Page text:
Did you know that the first roses bloomed more than 35 million years ago? Cleopatra herself had her rooms filled with rose petals so all would be haunted by the scent. While the origins of roses have been traced to the Middle East, roses are now cultivated worldwide. Napoleon’s wife, Josephine had a collection of roses at the Château de Malmaison with a garden full of different species that the renowned painter and botanist Pierre-Joseph Redouté famously painted.
The story of the Rose
Why we use Roses
We love roses, for their beauty, their scent, but also their medicinal benefits. In fact, the "Damask rose" or rosa damascena is most favoured for use in perfumery and is one of the few species that boasts high levels of antioxidants and Vitamin C. Specifically useful in beauty products, the rose also goes a long way in food and drink.
That is why rose teas have been prescribed in traditional Chinese medicine for more than 5,000 years. Surprisingly, the antioxidant activity of rose tea is equal to or greater than those of green tea. Among the many benefits are helping digestion, soothing the body and calming the mind. It can also be used as a natural treatment for women during their menstrual cycle.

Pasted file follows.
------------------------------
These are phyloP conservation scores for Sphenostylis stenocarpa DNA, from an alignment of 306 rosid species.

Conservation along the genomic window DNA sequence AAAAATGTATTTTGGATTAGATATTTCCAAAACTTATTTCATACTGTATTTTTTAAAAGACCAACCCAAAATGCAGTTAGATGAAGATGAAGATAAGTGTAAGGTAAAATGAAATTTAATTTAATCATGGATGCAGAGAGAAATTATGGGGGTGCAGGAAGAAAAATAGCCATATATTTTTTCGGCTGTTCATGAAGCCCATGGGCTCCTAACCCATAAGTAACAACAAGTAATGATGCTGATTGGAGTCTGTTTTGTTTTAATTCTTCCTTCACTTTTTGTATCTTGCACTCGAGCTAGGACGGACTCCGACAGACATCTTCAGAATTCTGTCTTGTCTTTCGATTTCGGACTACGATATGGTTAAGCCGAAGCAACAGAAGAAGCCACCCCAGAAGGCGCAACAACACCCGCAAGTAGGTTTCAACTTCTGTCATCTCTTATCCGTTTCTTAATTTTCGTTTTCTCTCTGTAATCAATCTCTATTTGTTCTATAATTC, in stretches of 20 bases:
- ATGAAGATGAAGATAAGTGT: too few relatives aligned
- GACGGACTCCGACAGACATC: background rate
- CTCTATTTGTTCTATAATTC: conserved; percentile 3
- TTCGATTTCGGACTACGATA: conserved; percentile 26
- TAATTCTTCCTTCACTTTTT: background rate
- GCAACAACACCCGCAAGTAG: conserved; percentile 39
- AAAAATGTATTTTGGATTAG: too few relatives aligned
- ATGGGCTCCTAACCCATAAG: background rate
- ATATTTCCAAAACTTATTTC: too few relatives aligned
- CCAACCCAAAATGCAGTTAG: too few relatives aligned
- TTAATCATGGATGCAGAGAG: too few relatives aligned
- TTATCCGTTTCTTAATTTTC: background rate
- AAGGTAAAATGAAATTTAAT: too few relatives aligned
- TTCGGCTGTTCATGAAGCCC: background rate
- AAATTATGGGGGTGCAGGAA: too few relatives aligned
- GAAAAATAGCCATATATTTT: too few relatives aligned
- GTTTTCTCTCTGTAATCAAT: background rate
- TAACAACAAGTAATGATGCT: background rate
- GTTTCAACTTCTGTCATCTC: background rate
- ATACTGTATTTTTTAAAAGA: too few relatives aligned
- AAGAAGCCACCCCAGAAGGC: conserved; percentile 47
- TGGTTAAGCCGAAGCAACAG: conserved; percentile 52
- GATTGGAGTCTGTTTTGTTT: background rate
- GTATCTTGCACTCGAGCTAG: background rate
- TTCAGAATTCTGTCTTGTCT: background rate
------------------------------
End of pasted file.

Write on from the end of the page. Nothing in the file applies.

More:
Unfortunately, genetic modification has made most cut roses lose their scent to have a longer wearing rose that can withstand the long journey to the market place. But, since we harvest our roses from a local farm that grows natural Damask roses, our roses have a beautiful scent that perfumes our warehouse every week. The Autumn/Winter harvest is the longest growing season for the Damask rose which is a multiple flowering plant. We take advantage of this season by harvesting every week and using the blooms to distill rose water or dry rose tea.
Rose petals contain natural antioxidants known to repair cellular damage, neutralize free radicals, protect you from disease and contribute to improving skin and hair health. Rose tea will help with...
How to steep your Rose Tea
To enjoy this native detoxifying caffeine free tea, steep a whole rose in hot water, and watch it blossom. You may re-steep up to 4 times to get the best out of each blossom.
The rose tea tastes great alone, can be added to red or green tea, or flavoured with cinnamon. We take it with Chinese red tea and a dash of saffron, order your Estekana Red Tea at GB Café, Bahrain.